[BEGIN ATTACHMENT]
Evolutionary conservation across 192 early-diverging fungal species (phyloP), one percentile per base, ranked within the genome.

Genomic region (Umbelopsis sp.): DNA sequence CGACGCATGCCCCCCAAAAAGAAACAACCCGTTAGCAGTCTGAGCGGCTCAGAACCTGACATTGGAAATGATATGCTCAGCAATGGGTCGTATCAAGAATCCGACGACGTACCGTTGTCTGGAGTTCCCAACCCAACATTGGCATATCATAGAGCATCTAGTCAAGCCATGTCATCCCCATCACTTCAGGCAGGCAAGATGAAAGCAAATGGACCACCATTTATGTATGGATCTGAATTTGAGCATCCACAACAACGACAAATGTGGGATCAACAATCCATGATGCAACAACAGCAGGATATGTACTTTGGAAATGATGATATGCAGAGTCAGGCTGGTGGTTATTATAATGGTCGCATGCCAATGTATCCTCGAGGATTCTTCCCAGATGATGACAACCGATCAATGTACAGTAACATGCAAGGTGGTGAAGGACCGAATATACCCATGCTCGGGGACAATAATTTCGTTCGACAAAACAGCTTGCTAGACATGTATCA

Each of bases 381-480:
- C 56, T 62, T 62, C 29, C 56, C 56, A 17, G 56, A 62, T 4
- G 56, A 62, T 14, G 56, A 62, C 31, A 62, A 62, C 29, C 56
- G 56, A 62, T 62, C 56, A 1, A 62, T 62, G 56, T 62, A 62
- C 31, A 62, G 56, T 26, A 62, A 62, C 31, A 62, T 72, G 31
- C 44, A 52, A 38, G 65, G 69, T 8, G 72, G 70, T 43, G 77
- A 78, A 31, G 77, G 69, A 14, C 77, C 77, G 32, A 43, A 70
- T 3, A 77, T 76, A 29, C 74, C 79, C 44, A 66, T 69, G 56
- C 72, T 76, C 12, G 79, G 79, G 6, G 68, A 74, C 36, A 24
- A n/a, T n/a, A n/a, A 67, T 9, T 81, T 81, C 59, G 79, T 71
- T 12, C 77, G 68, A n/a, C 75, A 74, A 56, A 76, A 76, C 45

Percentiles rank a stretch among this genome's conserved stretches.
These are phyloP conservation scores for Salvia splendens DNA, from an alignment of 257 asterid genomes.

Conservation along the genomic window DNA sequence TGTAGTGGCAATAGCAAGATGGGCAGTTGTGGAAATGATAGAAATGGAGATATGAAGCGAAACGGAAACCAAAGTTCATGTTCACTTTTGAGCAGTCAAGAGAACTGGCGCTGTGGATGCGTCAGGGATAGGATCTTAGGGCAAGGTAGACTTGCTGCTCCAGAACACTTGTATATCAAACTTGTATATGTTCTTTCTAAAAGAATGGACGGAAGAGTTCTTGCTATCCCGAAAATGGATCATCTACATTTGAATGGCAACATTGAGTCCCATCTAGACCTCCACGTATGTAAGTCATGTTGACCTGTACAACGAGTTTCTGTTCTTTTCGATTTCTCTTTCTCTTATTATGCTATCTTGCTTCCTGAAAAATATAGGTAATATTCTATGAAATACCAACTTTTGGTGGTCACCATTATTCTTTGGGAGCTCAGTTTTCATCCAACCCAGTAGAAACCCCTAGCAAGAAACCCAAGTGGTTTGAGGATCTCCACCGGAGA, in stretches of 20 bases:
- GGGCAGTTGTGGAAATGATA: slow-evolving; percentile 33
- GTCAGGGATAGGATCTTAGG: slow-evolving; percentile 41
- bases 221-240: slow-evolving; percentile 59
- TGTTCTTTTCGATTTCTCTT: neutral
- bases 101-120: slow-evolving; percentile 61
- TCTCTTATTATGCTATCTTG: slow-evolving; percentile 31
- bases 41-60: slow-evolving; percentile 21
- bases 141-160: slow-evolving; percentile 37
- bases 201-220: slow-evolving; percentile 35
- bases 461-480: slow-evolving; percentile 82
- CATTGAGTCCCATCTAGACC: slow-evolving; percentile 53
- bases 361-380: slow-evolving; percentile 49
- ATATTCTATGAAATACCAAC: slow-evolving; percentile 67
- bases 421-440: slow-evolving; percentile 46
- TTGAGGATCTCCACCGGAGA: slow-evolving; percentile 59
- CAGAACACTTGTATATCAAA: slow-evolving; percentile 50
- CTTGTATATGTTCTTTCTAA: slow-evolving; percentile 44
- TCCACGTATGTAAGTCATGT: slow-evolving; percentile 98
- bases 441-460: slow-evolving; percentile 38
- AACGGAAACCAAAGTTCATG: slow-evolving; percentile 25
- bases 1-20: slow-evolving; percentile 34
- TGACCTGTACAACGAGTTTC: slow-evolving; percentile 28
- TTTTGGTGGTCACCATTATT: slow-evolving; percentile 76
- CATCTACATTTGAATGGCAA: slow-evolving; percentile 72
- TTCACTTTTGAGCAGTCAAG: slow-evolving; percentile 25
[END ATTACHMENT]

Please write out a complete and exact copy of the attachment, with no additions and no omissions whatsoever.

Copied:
Evolutionary conservation across 192 early-diverging fungal species (phyloP), one percentile per base, ranked within the genome.

Genomic region (Umbelopsis sp.): DNA sequence CGACGCATGCCCCCCAAAAAGAAACAACCCGTTAGCAGTCTGAGCGGCTCAGAACCTGACATTGGAAATGATATGCTCAGCAATGGGTCGTATCAAGAATCCGACGACGTACCGTTGTCTGGAGTTCCCAACCCAACATTGGCATATCATAGAGCATCTAGTCAAGCCATGTCATCCCCATCACTTCAGGCAGGCAAGATGAAAGCAAATGGACCACCATTTATGTATGGATCTGAATTTGAGCATCCACAACAACGACAAATGTGGGATCAACAATCCATGATGCAACAACAGCAGGATATGTACTTTGGAAATGATGATATGCAGAGTCAGGCTGGTGGTTATTATAATGGTCGCATGCCAATGTATCCTCGAGGATTCTTCCCAGATGATGACAACCGATCAATGTACAGTAACATGCAAGGTGGTGAAGGACCGAATATACCCATGCTCGGGGACAATAATTTCGTTCGACAAAACAGCTTGCTAGACATGTATCA

Each of bases 381-480:
- C 56, T 62, T 62, C 29, C 56, C 56, A 17, G 56, A 62, T 4
- G 56, A 62, T 14, G 56, A 62, C 31, A 62, A 62, C 29, C 56
- G 56, A 62, T 62, C 56, A 1, A 62, T 62, G 56, T 62, A 62
- C 31, A 62, G 56, T 26, A 62, A 62, C 31, A 62, T 72, G 31
- C 44, A 52, A 38, G 65, G 69, T 8, G 72, G 70, T 43, G 77
- A 78, A 31, G 77, G 69, A 14, C 77, C 77, G 32, A 43, A 70
- T 3, A 77, T 76, A 29, C 74, C 79, C 44, A 66, T 69, G 56
- C 72, T 76, C 12, G 79, G 79, G 6, G 68, A 74, C 36, A 24
- A n/a, T n/a, A n/a, A 67, T 9, T 81, T 81, C 59, G 79, T 71
- T 12, C 77, G 68, A n/a, C 75, A 74, A 56, A 76, A 76, C 45

Percentiles rank a stretch among this genome's conserved stretches.
These are phyloP conservation scores for Salvia splendens DNA, from an alignment of 257 asterid genomes.

Conservation along the genomic window DNA sequence TGTAGTGGCAATAGCAAGATGGGCAGTTGTGGAAATGATAGAAATGGAGATATGAAGCGAAACGGAAACCAAAGTTCATGTTCACTTTTGAGCAGTCAAGAGAACTGGCGCTGTGGATGCGTCAGGGATAGGATCTTAGGGCAAGGTAGACTTGCTGCTCCAGAACACTTGTATATCAAACTTGTATATGTTCTTTCTAAAAGAATGGACGGAAGAGTTCTTGCTATCCCGAAAATGGATCATCTACATTTGAATGGCAACATTGAGTCCCATCTAGACCTCCACGTATGTAAGTCATGTTGACCTGTACAACGAGTTTCTGTTCTTTTCGATTTCTCTTTCTCTTATTATGCTATCTTGCTTCCTGAAAAATATAGGTAATATTCTATGAAATACCAACTTTTGGTGGTCACCATTATTCTTTGGGAGCTCAGTTTTCATCCAACCCAGTAGAAACCCCTAGCAAGAAACCCAAGTGGTTTGAGGATCTCCACCGGAGA, in stretches of 20 bases:
- GGGCAGTTGTGGAAATGATA: slow-evolving; percentile 33
- GTCAGGGATAGGATCTTAGG: slow-evolving; percentile 41
- bases 221-240: slow-evolving; percentile 59
- TGTTCTTTTCGATTTCTCTT: neutral
- bases 101-120: slow-evolving; percentile 61
- TCTCTTATTATGCTATCTTG: slow-evolving; percentile 31
- bases 41-60: slow-evolving; percentile 21
- bases 141-160: slow-evolving; percentile 37
- bases 201-220: slow-evolving; percentile 35
- bases 461-480: slow-evolving; percentile 82
- CATTGAGTCCCATCTAGACC: slow-evolving; percentile 53
- bases 361-380: slow-evolving; percentile 49
- ATATTCTATGAAATACCAAC: slow-evolving; percentile 67
- bases 421-440: slow-evolving; percentile 46
- TTGAGGATCTCCACCGGAGA: slow-evolving; percentile 59
- CAGAACACTTGTATATCAAA: slow-evolving; percentile 50
- CTTGTATATGTTCTTTCTAA: slow-evolving; percentile 44
- TCCACGTATGTAAGTCATGT: slow-evolving; percentile 98
- bases 441-460: slow-evolving; percentile 38
- AACGGAAACCAAAGTTCATG: slow-evolving; percentile 25
- bases 1-20: slow-evolving; percentile 34
- TGACCTGTACAACGAGTTTC: slow-evolving; percentile 28
- TTTTGGTGGTCACCATTATT: slow-evolving; percentile 76
- CATCTACATTTGAATGGCAA: slow-evolving; percentile 72
- TTCACTTTTGAGCAGTCAAG: slow-evolving; percentile 25